Can I Tell an Employer About an Employee's Criminal History?

Full Question:

Let's say I have a daughter who has a history of criminal activity and drug use. She used to work for her father, a doctor, and used his DEA number to get prescriptions for people who didn't exist, and she stole money routinely for which she was arrested. Now she is in another state working for a group of doctors and I happen to go online and see that she was suspected in a theft incident at the doctors office but wasn't caught. I feel a responsibility to inform the doctors of this persons past, because she really shouldn't be working in a doctors office and the fact that she has been on two occasions suspected of theft informs me that she is up to no good. My question is, can I be sued for giving factual information that I can back up with newspaper accounts and such? And what is the best way to go about letting these physicians know?
05/12/2010   |   Category: Civil Actions ยป Defamation   |   State: Connecticut   |   #22085

Answer:

Statements outside of court falsely and knowingly accusing another of a crime may be considered slander per se ("slander on it's face"). Defamation is an act of communication that causes someone to be shamed, ridiculed, held in contempt, lowered in the estimation of the community, or to lose employment status or earnings or otherwise suffer a damaged reputation. Such defamation is couched in 'defamatory language'.

It may be considered libel per se (on its face) when a false statement implies you committed a crime. Defamation is a difficult wrong to prove, as there are various factors that are to be taken into consideration. The court must evaluate the defendant’s investigation, or lack there of, concerning the accuracy of the statement. How thoroughly the investigation was handled will reflect upon the nature and interest of the person who communicated the statement. Generally, defamation damages will not be awarded if the defendant had an honest but yet mistaken belief in the truth of the statement. The amount of damages that can be awarded is a matter of subjective determination for the court, based on all the facts and circumstances in each case.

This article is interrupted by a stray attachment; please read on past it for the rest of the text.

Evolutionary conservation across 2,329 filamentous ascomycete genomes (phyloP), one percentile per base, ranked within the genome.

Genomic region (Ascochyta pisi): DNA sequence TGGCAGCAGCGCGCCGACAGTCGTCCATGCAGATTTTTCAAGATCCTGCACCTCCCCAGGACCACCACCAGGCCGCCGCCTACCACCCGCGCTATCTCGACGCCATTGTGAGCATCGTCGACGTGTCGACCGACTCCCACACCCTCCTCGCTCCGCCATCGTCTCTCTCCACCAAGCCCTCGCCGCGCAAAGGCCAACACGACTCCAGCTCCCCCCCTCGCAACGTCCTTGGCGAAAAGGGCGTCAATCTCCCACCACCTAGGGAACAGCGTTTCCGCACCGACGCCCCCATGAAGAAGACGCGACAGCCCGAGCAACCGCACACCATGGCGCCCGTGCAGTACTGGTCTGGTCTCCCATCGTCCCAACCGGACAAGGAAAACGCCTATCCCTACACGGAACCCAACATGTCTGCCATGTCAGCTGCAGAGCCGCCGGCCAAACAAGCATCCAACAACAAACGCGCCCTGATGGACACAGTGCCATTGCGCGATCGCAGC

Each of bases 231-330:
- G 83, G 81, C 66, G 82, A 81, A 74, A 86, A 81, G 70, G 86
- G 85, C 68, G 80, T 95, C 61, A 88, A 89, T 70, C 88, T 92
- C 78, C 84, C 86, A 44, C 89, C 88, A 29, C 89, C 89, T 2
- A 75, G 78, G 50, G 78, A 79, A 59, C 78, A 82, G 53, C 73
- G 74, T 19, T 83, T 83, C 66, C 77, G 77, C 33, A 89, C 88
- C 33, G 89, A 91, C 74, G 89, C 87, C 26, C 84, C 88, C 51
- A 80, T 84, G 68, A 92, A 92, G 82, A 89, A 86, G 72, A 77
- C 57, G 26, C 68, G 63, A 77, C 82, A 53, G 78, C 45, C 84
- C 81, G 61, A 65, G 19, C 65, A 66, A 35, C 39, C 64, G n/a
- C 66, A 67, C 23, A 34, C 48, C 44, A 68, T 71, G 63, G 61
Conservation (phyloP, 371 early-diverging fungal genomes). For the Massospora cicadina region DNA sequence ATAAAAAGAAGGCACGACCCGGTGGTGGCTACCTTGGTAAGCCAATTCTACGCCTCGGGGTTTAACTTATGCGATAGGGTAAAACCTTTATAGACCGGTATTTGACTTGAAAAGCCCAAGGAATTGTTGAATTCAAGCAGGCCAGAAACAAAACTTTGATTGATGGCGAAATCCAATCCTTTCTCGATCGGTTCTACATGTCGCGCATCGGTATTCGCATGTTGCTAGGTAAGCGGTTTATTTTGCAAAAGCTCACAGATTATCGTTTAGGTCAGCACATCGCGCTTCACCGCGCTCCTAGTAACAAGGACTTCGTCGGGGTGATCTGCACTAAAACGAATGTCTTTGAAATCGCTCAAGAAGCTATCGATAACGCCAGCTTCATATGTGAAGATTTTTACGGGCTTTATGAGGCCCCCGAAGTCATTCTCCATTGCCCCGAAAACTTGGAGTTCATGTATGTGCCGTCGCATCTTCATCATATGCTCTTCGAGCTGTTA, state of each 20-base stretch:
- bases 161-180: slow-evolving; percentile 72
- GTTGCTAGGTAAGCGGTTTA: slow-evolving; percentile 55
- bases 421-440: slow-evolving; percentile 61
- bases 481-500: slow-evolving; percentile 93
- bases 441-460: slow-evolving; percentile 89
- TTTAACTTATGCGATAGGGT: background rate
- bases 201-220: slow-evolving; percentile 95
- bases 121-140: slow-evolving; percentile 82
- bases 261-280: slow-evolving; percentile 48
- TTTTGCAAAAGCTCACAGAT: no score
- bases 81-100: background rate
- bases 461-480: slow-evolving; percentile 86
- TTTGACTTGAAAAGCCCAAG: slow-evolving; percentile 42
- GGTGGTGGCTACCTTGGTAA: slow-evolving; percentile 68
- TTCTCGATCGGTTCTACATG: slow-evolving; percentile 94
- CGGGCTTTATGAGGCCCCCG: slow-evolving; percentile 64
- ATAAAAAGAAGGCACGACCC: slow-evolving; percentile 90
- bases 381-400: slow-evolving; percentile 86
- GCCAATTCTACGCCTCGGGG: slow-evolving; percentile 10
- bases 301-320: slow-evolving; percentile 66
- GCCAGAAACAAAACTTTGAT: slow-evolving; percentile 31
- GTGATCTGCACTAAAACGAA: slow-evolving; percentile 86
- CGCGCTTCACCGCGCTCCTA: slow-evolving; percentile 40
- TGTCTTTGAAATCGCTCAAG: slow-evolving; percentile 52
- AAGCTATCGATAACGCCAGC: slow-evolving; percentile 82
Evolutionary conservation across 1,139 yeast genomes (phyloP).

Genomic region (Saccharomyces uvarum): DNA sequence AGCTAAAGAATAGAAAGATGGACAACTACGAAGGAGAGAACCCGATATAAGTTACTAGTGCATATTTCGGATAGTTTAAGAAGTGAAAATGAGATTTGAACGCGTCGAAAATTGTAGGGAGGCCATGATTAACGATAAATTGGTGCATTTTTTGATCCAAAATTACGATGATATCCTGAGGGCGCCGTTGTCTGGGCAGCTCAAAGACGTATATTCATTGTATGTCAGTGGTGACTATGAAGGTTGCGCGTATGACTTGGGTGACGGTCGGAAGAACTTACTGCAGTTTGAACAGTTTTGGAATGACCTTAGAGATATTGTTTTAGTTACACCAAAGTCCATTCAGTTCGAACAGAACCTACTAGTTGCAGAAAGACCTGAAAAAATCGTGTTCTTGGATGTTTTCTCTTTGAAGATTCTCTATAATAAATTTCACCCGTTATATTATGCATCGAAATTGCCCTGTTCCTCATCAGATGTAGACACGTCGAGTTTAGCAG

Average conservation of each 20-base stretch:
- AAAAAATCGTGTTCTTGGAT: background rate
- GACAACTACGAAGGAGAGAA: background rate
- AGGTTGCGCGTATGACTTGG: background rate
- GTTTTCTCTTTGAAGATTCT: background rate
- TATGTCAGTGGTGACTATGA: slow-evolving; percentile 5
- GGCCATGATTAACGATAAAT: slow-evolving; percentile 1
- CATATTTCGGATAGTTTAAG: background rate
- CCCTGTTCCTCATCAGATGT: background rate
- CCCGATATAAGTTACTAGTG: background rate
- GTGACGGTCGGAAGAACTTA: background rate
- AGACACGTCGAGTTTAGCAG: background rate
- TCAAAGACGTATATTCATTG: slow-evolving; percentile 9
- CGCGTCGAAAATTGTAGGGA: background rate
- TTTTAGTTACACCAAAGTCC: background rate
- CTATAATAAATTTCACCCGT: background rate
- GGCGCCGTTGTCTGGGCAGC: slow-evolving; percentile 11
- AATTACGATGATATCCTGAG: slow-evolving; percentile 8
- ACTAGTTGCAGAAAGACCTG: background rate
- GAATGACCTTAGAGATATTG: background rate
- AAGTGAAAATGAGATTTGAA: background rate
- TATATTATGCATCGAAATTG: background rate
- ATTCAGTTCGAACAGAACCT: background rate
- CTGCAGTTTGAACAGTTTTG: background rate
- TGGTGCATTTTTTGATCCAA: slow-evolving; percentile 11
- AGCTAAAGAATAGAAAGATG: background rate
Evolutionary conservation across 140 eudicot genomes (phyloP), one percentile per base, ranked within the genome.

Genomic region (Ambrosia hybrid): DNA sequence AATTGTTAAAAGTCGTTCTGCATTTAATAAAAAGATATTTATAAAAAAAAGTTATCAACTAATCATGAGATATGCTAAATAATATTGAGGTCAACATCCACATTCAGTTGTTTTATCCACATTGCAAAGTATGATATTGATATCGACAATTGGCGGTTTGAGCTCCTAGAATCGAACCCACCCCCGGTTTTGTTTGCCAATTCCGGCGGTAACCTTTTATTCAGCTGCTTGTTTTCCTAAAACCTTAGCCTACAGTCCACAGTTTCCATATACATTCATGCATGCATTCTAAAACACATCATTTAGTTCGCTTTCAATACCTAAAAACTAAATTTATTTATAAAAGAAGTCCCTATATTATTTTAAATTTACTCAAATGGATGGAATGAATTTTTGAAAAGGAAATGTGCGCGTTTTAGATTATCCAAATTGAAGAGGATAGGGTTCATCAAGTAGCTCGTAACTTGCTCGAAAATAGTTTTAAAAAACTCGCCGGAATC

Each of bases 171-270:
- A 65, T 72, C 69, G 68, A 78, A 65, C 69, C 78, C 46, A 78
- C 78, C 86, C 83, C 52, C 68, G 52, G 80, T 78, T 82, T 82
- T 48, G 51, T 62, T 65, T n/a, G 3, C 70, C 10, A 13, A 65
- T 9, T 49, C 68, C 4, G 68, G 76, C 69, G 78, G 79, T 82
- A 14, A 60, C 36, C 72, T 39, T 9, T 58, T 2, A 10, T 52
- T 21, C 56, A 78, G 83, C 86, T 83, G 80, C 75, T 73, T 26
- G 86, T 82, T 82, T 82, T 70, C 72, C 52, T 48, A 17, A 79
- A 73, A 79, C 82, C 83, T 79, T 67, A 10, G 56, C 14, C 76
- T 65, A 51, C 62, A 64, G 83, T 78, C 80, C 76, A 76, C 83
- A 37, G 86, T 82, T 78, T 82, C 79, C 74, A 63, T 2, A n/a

Libel and slander are subcategories of defamation. in order to prove defamation, the plaintiff must prove:

1.; that a statement was made about the plaintiffs reputation, honesty or integrity that is not true;
2.; publication to a third party (i.e., another person hears or reads the statement); and
3.; the plaintiff suffers damages as a result of the statement.

Slander is a form of defamation that consists of making false oral statements about a person which would damage that person's reputation. Some statements while libelous or slanderous, are absolutely privileged in the sense that the statements can be made without fear of a lawsuit for slander.; The best example is statements made in a court of law.; An untrue statement made about a person in court which damages that person's reputation will generally not cause liability to the speaker as far as slander is concerned. Case law from various jurisdictions supports the principle that, generally, information released by the police, including reports and records, is considered to be a report of an official action subject to a privilege against a charge of defamation. To prove defamation it must be shown that the person did not have a belief in the statement made, or failed to make a reasonable investigation into its truth.

We are unable to advise you on the best manner of reporting the information, as it is a matter of personal judgment. We suggest contacting your local Alanon group to discuss the matter with parents who are experienced in dealing with addicted family members. Please see:

http://ct-al-anon.org/meetings/meetings.htm